Water regulator hints at price rises in the pipeline

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The Independent Online

The water regulator yesterday gave his clearest warning yet that households can expect a hike in water bills from 2005.

Philip Fletcher, director general of Ofwat, said the fall in water bills since 2000 would be reversed in the next five-year period of regulation, which begins in 2005.

"The big message is that there is no pot of gold this time," said Mr Fletcher. "The additional pressures that are now evident exceed the efficiency gains available."

Between 2000 and 2005, water bills will have dropped by 12.5 per cent. Mr Fletcher said this was only possible as a results of the massive efficiency gains achieved by the industry in the preceding 5 years, when it beat regulatory targets "by miles". This time, companies have surpassed targets but by much smaller margins. Mr Fletcher will release a draft version of the new regulatory settlement next summer. Companies have to make their submissions to Ofwat in the next two weeks.

Analysts estimated that, given another massive investment programme required of companies in the 2005-2010 period, bills may have to rise fairly steeply. One analyst said that, in the initial few years of that period, increases of between 5 and 10 per cent a year are likely.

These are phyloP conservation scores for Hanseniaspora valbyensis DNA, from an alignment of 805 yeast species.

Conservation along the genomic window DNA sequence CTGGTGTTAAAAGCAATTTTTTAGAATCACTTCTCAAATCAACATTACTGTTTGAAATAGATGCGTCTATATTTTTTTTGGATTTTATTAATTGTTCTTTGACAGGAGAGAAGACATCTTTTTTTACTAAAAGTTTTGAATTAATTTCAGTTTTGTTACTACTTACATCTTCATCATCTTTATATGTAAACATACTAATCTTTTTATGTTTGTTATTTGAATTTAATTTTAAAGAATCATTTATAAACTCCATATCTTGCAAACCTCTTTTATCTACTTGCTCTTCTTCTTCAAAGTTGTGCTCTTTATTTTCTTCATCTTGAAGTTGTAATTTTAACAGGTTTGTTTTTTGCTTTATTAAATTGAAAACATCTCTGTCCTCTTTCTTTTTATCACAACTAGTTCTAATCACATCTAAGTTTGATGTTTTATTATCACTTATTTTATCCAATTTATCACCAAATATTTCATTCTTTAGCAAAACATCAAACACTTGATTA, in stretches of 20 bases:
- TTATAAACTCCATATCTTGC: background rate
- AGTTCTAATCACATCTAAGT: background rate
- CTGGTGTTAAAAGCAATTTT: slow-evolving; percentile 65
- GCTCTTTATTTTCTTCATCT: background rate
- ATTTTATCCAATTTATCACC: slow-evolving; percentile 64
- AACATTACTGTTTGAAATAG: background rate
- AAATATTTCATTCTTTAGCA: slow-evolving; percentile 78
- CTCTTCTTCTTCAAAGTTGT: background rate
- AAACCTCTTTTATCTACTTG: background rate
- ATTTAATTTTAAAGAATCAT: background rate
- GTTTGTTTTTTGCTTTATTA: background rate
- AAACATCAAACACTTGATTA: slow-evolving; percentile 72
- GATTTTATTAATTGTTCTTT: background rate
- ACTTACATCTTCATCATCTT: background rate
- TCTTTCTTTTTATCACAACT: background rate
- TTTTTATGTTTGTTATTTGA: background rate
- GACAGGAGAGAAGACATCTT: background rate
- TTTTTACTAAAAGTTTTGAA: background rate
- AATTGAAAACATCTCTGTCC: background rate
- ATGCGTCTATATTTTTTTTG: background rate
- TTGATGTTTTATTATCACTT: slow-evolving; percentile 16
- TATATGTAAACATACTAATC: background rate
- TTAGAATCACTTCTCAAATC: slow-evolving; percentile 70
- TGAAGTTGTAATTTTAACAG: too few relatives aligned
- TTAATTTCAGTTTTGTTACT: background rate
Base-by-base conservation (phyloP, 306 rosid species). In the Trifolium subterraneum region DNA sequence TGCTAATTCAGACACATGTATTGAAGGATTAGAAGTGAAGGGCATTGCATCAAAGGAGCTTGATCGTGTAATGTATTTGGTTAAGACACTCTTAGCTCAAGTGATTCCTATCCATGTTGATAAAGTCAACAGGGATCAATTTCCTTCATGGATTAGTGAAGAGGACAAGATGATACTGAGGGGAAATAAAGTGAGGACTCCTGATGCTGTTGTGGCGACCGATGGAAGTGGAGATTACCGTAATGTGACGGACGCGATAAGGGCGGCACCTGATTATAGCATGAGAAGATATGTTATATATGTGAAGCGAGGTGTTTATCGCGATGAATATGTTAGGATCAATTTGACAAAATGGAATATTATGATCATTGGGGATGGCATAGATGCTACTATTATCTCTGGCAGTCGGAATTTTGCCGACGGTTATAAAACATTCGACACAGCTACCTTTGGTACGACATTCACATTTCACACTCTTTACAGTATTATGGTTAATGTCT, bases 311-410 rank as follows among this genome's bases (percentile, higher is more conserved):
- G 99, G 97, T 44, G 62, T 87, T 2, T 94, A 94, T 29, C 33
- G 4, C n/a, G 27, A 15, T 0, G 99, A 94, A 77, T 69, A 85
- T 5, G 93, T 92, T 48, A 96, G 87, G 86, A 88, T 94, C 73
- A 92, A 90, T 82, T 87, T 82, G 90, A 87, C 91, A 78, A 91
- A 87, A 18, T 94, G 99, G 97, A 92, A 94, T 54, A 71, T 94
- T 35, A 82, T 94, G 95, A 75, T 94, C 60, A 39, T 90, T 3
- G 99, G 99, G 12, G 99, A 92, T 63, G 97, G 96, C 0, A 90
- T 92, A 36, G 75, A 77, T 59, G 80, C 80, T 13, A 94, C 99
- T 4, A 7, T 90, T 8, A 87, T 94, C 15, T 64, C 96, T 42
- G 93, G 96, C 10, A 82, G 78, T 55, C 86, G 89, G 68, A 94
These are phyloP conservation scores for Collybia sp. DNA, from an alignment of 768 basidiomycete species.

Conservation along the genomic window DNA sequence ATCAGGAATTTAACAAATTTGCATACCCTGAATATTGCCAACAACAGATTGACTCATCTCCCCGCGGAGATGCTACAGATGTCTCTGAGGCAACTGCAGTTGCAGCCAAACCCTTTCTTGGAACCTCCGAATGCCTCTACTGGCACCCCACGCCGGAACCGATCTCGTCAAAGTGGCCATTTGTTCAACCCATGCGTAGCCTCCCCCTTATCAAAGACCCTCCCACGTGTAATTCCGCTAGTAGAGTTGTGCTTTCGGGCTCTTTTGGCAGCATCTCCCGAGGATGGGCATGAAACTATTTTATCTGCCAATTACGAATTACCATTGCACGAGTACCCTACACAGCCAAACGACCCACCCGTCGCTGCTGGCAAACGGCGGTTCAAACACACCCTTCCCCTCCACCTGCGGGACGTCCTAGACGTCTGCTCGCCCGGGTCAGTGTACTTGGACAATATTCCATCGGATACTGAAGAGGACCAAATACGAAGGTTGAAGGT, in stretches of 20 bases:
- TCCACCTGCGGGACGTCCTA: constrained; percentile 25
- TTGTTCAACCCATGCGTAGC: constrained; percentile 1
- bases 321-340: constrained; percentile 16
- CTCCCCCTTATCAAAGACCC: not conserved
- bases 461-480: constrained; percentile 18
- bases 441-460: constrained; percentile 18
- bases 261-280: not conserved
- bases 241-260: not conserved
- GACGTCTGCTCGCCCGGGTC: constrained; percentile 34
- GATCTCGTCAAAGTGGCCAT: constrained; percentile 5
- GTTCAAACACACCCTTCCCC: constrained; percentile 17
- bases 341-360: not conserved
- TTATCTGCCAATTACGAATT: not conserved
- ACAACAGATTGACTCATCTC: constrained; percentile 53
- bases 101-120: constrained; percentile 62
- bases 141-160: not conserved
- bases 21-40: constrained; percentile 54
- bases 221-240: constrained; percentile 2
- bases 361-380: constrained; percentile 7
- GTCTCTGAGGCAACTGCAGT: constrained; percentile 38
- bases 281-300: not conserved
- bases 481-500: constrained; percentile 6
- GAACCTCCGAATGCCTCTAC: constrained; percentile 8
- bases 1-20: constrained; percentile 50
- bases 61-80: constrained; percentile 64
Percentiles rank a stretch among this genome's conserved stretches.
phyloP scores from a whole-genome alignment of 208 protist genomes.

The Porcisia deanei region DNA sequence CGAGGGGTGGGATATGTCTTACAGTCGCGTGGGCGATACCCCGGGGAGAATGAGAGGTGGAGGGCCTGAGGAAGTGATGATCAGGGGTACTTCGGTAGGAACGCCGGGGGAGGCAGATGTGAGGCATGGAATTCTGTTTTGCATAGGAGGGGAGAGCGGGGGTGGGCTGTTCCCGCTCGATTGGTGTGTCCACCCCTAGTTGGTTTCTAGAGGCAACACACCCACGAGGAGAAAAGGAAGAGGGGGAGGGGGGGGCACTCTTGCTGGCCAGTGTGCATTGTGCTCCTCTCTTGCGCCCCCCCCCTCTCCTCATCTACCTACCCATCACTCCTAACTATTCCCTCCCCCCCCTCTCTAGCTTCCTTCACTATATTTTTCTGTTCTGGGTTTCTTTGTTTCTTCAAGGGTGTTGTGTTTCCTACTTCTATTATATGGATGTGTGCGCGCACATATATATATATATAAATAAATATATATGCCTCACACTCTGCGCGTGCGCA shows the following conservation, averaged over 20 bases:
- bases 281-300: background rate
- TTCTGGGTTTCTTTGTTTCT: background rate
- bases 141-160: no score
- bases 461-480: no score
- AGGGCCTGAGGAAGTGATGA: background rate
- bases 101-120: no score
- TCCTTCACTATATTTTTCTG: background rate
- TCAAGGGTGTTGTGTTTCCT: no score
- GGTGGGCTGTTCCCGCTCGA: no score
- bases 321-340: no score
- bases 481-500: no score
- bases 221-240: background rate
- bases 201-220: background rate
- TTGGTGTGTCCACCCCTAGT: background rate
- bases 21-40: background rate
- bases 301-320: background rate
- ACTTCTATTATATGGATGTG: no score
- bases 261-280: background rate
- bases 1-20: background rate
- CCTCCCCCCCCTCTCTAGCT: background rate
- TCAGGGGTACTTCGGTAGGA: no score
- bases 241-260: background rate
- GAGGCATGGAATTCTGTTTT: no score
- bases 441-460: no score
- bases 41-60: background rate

Mr Fletcher confirmed that he anticipated capital expenditure in the next review would be around the £13.7bn that will be spend under the current five-year plan. Figures on the investment required and the returns allowed to companies are crucial to the industry.

The heavy investment needed is driven by new European environmental standards on water and waste water, as well as increasingly demanding consumers.

Mr Fletcher said he remained concerned that mergers take away comparators which he can use for regulating the industry. He revealed that Ofwat had commissioned a study of the economies of scale available in the industry, an argument often deployed by companies to justify mergers.

He also gave backing to the equity model in the sector. "One potential advantage of equity is that it leaves a company with options that appear to narrow when it chooses a debt structure," Mr Fletcher said.

He added that, in formulating the next regulatory settlement, he would take into account companies' dividend cover needs. He made clear that he did not view the unusually high dividend paid by United Utilities, saying United was not putting consumers interests in "jeopardy".